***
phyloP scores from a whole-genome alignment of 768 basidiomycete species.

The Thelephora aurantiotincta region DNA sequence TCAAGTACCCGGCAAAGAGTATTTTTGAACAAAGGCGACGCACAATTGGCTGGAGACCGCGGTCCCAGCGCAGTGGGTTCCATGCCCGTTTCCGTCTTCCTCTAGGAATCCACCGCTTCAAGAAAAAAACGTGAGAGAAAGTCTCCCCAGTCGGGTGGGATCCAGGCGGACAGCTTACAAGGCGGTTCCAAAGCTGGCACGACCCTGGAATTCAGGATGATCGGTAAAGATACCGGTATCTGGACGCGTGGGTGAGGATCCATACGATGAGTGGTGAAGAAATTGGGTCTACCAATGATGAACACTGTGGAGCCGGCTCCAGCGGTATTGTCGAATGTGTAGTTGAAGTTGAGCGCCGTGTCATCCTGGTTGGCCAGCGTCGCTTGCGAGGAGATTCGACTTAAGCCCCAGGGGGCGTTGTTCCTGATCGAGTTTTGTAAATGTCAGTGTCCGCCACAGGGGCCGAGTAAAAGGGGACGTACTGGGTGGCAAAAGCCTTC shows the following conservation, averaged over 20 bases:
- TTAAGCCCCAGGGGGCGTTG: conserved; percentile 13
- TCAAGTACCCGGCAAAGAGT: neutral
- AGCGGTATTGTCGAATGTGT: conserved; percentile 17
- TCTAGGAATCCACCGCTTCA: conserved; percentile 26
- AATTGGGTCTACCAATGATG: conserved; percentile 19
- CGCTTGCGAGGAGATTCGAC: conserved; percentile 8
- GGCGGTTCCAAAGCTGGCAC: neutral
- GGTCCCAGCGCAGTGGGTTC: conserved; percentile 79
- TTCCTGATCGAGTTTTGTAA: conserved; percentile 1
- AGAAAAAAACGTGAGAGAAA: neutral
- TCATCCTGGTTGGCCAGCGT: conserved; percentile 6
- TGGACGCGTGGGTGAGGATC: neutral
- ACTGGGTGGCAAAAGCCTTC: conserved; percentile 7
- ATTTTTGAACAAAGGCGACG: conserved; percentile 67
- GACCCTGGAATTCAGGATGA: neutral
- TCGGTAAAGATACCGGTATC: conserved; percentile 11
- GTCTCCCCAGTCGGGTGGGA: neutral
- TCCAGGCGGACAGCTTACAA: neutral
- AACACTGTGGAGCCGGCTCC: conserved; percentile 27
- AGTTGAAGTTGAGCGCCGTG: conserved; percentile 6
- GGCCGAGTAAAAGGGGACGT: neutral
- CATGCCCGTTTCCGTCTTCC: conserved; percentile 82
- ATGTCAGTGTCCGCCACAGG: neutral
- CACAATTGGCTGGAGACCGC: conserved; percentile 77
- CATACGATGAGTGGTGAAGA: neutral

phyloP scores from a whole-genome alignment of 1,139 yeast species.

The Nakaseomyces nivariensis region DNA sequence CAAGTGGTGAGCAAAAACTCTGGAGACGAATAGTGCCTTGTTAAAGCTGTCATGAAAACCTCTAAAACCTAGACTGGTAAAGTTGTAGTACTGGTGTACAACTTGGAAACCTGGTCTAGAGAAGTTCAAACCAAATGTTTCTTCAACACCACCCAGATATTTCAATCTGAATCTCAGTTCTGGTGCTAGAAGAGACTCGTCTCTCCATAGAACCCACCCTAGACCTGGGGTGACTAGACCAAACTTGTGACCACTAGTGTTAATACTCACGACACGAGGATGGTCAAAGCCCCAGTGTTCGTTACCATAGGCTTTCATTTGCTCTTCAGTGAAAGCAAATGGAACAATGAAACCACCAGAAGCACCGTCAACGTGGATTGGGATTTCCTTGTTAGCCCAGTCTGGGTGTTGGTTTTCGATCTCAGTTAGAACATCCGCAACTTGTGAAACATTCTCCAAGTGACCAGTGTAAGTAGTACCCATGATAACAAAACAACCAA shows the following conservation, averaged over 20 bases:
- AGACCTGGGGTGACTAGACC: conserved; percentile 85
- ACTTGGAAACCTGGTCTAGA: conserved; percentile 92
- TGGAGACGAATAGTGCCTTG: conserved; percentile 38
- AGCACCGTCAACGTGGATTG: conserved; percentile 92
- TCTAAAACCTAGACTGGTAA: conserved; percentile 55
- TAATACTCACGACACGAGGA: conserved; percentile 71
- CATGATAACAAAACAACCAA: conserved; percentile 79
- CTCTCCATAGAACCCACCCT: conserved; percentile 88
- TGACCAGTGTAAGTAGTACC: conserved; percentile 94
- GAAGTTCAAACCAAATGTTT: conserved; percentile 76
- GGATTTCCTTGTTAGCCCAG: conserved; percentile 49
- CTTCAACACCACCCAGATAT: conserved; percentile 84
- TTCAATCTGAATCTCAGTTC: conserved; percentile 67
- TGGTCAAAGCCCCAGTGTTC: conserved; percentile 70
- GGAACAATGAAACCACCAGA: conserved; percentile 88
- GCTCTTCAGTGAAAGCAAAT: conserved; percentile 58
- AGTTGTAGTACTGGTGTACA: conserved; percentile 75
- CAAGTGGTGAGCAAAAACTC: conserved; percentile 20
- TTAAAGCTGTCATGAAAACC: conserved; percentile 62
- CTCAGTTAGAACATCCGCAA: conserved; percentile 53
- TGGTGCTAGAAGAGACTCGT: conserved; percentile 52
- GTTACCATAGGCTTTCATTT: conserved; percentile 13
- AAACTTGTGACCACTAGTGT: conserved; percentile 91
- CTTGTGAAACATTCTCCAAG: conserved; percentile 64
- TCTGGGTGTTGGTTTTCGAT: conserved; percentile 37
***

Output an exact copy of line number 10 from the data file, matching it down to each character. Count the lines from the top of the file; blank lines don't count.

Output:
- GGTCCCAGCGCAGTGGGTTC: conserved; percentile 79